y Anore Horton, Nutrition Initiatives Director, Hunger Free Vermont, and Betsy Rosenbluth, Project Director, Vermont FEED
Photo Credit: Vermont FEED
When Douglas has a full stomach at school, he can focus better on that sticky math problem in front of him.
When Farmer Lauren can sell her veggies or beef to the local school, she can run a stronger business that feeds her community and keeps farms viable.
When Chef Nancy has more students lining up for lunch in her school cafeteria, she has the revenue to expand her offerings and buy more local foods.
It’s easy to connect the dots between these items. And it’s why anti-hunger organizations have been teaming up with farm to school advocates in Vermont to strengthen school meal programs.
To borrow a term from the business world, we call it the “virtuous cycle” of school meals. By expanding meal participation and the food programs offered (like afterschool meals), we ensure that fewer children are hungry, so they are more likely to be ready to learn and participate. With more kids participating in school meal programs, program revenue climbs, so schools can buy more fresh, nutritious, and local products. And with higher quality meals (along with the greater sense of ownership local food brings) more students buy those meals, boosting participation even more. And so the cycle continues.
But where’s the leverage point to nudge this wheel into motion?
There are several. Over the past three years, Hunger-Free Vermont and VT FEED (a project of Shelburne Farms and the Northeast Organic Farming Association of VT), have focused on expanding universal meals through the new Community Eligibility Provision (CEP) of the 2010 School Nutrition Act —along with promoting Provision 2 of the National School Lunch Act.
In just two years, these two programs have brought universal meals to around 50 Vermont schools – more than 15% of Vermont’s students.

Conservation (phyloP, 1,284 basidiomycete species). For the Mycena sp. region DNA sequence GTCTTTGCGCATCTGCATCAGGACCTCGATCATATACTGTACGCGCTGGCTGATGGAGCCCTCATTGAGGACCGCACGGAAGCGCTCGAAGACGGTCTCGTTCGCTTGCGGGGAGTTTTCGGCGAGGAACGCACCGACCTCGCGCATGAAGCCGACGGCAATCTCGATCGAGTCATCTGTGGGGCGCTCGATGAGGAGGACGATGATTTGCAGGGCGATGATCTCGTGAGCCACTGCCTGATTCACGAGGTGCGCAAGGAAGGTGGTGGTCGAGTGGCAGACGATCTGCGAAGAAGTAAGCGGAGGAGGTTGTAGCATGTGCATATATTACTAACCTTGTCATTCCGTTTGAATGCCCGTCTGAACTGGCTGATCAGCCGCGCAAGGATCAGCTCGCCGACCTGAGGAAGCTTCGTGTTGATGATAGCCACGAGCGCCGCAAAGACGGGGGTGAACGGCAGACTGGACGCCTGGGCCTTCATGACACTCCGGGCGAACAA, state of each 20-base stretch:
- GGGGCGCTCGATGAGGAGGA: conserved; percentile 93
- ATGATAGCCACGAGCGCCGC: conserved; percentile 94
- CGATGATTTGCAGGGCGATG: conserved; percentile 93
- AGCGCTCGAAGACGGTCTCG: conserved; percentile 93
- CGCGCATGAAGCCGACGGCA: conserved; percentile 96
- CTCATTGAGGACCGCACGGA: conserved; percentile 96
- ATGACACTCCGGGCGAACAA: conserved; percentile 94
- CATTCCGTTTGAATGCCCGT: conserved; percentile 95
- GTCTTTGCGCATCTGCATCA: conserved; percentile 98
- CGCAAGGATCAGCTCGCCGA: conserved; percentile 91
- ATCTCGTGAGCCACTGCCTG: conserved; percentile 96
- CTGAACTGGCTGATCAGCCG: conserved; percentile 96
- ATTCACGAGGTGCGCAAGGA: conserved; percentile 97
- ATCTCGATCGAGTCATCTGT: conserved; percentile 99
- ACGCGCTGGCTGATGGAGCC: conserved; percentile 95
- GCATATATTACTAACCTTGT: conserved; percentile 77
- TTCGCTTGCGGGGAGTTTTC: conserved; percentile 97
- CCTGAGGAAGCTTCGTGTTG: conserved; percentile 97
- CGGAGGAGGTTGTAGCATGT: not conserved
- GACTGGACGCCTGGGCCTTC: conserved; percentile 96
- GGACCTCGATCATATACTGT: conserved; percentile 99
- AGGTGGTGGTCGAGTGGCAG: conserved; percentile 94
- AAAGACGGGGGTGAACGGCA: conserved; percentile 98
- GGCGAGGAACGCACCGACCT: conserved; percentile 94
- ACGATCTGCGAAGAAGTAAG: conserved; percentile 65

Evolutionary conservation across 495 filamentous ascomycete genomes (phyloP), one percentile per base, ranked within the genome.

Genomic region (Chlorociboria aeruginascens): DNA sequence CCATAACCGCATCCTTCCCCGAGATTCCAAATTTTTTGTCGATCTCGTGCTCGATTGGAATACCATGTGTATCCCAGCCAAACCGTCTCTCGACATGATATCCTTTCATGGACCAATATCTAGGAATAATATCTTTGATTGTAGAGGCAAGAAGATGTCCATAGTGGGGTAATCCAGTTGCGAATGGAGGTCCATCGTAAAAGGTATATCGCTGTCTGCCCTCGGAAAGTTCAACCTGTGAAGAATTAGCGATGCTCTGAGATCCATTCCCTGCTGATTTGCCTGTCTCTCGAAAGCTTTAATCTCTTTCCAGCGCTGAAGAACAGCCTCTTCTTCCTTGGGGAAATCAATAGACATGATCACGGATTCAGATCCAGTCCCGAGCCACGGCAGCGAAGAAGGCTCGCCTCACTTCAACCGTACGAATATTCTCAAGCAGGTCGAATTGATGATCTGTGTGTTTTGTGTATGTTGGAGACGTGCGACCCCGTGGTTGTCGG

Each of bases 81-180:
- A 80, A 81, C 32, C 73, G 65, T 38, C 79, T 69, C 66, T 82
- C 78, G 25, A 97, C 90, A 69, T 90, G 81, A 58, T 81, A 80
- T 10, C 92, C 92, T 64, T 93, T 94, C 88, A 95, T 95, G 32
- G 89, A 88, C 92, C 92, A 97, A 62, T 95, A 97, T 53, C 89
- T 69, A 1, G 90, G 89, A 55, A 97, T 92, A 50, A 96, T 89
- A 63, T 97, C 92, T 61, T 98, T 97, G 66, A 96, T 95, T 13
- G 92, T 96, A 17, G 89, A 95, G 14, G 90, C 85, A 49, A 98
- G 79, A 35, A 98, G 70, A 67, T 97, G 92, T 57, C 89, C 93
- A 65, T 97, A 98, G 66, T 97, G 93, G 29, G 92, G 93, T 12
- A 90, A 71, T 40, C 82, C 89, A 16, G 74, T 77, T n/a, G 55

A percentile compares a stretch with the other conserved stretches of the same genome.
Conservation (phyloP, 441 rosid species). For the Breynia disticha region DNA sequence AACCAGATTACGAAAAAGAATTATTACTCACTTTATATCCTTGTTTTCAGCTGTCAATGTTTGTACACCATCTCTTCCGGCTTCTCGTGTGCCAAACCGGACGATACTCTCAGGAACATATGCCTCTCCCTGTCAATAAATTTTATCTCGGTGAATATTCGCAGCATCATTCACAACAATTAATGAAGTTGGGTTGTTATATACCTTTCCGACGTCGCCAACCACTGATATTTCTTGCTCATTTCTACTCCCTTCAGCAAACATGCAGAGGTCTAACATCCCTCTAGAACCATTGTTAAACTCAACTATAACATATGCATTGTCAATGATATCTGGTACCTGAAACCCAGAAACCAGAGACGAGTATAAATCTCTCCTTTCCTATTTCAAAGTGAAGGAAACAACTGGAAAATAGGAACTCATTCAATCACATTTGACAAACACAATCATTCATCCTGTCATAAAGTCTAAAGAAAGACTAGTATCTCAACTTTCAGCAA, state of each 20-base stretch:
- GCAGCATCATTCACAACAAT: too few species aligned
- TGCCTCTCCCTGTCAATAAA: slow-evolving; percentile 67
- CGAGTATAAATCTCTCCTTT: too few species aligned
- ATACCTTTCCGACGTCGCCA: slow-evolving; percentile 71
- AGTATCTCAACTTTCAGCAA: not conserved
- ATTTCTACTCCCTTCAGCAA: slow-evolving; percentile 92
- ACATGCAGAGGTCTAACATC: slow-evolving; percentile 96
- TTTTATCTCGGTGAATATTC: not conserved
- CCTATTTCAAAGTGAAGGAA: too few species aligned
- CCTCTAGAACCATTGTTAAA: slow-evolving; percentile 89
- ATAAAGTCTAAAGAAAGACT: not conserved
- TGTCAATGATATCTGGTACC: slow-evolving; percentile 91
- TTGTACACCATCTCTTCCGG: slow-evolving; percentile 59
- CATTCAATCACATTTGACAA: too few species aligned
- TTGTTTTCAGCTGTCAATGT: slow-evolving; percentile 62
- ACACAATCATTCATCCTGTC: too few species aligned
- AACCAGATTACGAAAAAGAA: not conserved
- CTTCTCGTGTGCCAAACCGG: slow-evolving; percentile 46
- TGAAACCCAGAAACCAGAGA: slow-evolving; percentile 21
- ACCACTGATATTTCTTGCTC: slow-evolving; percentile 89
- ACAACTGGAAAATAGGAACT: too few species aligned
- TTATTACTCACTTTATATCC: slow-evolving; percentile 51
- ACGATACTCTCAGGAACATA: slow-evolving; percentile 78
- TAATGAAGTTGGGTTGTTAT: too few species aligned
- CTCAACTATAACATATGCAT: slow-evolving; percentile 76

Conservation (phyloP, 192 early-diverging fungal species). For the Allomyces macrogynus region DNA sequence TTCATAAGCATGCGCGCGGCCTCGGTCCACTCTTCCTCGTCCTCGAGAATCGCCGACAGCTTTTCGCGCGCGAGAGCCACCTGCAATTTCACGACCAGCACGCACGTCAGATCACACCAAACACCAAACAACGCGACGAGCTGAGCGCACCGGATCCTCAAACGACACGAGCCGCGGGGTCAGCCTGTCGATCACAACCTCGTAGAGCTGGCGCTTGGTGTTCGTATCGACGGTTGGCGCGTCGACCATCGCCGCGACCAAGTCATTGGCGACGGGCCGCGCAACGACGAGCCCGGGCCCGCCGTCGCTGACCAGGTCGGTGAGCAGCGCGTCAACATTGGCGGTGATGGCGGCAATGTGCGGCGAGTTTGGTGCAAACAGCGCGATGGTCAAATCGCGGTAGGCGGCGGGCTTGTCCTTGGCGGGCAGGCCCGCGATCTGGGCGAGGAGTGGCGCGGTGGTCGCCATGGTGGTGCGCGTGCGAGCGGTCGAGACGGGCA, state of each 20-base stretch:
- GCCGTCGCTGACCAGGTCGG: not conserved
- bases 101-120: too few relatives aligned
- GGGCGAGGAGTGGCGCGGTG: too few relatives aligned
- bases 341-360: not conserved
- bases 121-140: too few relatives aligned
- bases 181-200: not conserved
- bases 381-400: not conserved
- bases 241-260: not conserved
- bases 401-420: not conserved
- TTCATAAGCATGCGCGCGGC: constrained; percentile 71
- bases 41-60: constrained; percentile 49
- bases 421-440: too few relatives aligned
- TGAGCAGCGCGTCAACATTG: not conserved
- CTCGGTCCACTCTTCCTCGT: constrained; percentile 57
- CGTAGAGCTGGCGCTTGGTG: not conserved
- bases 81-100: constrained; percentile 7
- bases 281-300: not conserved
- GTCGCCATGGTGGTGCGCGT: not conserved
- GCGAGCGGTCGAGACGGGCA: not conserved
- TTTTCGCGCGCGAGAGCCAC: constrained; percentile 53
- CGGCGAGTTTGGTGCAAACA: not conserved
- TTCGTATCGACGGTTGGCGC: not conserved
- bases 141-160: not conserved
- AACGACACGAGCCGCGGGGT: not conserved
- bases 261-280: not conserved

After using the CEP less than six months, school principals reported at least a 10% increase in participation in school meals (and as high as 38%). They also reported improved school meal program finances, and greater use of local foods and fresh fruits and vegetables. The cycle set in motion!
According to Winooski Schools Superintendent Sean McMannon, “The positive financial impact of CEP has given us more flexibility to purchase local foods. We have more local food on the salad bar, and have been able to provide more variety in our offerings.”
James Taffel, Co-Principal at Barre City Elementary and Middle School, also celebrated their move to universal meals, which has given students more variety and choice. “We started offering virtually limitless fruits and vegetables of many kinds, supporting local farms and farmers whenever we can. Kids just take what they want, and the fabulous part is that they love it!”
Then there are the “spin-off” impacts. Schools reported fewer behavior referrals and school nurse visits. One more check in the “plus” column! And by providing breakfast and lunch at no charge to all students, they’ve erased the stigma of receiving a “free” or “reduced price” meal. Another plus! The increase in demand for local foods also makes wholesale school food programs more viable and identifies them as important customers, rather than simply recipients of donated or low cost products.
In addition to taking advantage of CEP, the Vermont farm to school/anti-hunger coalition has been urging schools to move breakfast after the bell. Research shows that the single most effective intervention a school can make to increase breakfast participation is to move breakfast after the bell in some form (grab and go, classroom, ‘second chance’, etc.).
Over 31 million children receive low cost or free lunches through the National School Lunch Program, which runs every school day, 180 days a year. Those lunches – especially when you factor in growing breakfast, afterschool snack and summer programs – are essential for student health and nutrition.
By putting more fresh local products on the menu, farm to school programs simply make those lunches and snacks healthier. And by getting students to taste, grow, and cook these foods, farm to school ensures the food makes it into their bellies! All students can participate in the benefits of the local foods movement!